You couldn’t miss the buzz surrounding the Nefesh B’Nefesh chartered aliya flight arriving last Thursday, July 12, to Tel Aviv, celebrating the 10th anniversary of the organization’s success in helping to facilitate the immigration of English-speaking immigrants to Israel.

I know of at least two families that were on that flight; it was startling to see their tagged photos on Facebook as they stepped onto the tarmac amid the throngs of welcoming Israelis, including soldiers, government officials, and family members and friends.

Welcome home
(Photo courtesy Nefesh b’Nefesh)

I have watched more than one Nefesh B’Nefesh video of immigrants coming “home,” including one tear-jerker in which three planeloads of olim simultaneously landed on the tarmac of Ben-Gurion Airport from New York, Toronto, and London in 2006. Just the image of hundreds of Jews returning to their homeland is enough for me to break out the Kleenex.

While most of my family and friends are not aware of this, I have attended NBN workshops in New York City and New Jersey, where I live, and have accumulated information to store away for the future — after all, it’s good to keep all options open in case a pogrom breaks out (!), job circumstances change, or I’ve simply had enough of suburban life in New Jersey. Such scenarios may take place years from now — or never.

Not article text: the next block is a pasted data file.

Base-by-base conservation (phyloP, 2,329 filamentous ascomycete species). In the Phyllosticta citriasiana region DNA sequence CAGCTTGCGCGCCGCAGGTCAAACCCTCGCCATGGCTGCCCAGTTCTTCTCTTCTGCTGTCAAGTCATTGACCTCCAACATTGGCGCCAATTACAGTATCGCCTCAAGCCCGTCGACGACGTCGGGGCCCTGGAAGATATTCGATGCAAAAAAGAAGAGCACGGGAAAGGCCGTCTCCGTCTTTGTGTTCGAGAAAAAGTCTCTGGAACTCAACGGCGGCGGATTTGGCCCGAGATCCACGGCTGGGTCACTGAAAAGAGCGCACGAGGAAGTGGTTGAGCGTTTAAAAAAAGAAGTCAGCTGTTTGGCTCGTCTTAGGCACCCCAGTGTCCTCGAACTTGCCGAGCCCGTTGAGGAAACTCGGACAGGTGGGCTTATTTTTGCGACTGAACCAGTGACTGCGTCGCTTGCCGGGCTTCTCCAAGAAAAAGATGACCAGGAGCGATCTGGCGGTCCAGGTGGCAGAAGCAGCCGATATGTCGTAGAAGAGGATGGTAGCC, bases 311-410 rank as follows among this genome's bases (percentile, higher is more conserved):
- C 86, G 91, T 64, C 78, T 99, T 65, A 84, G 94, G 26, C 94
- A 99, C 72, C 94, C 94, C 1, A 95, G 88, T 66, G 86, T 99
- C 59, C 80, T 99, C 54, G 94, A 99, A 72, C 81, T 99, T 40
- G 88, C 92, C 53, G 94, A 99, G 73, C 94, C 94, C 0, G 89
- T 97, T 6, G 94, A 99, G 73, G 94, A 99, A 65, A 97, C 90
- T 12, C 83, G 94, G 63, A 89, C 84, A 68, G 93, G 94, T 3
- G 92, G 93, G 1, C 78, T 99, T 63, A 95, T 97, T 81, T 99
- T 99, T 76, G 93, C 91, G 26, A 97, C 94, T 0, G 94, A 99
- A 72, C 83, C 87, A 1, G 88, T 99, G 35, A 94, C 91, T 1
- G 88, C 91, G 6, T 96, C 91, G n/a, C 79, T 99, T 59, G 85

What’s holding me back? Let’s just say my immediate family is not quite on board with this idea, and I don’t know if I would ever have the guts to pack up, sell my home and possessions (that basement has GOT to get cleaned out already!), and most of all, say goodbye to those I love. A cop-out, I know, but it’s not so easy to move to the other side of the world — even if that is where one’s soul is drawn.

(And besides, does the Times of Israel really need one more oleh/olah blogger whining about life as an immigrant? Better to whine from the Diaspora…)

But in the meantime, we are making plans to celebrate my son’s bar mitzva next year in Jerusalem, and I continue to hone my Hebrew skills through ulpan classes, by reading easy Hebrew-language material — including slang on friends’ Facebook pages — and by blasting Mizrahi-Israeli music in the car and during treadmill workouts.

And G-d willing, we will all return home someday — chartered aliya flight or not.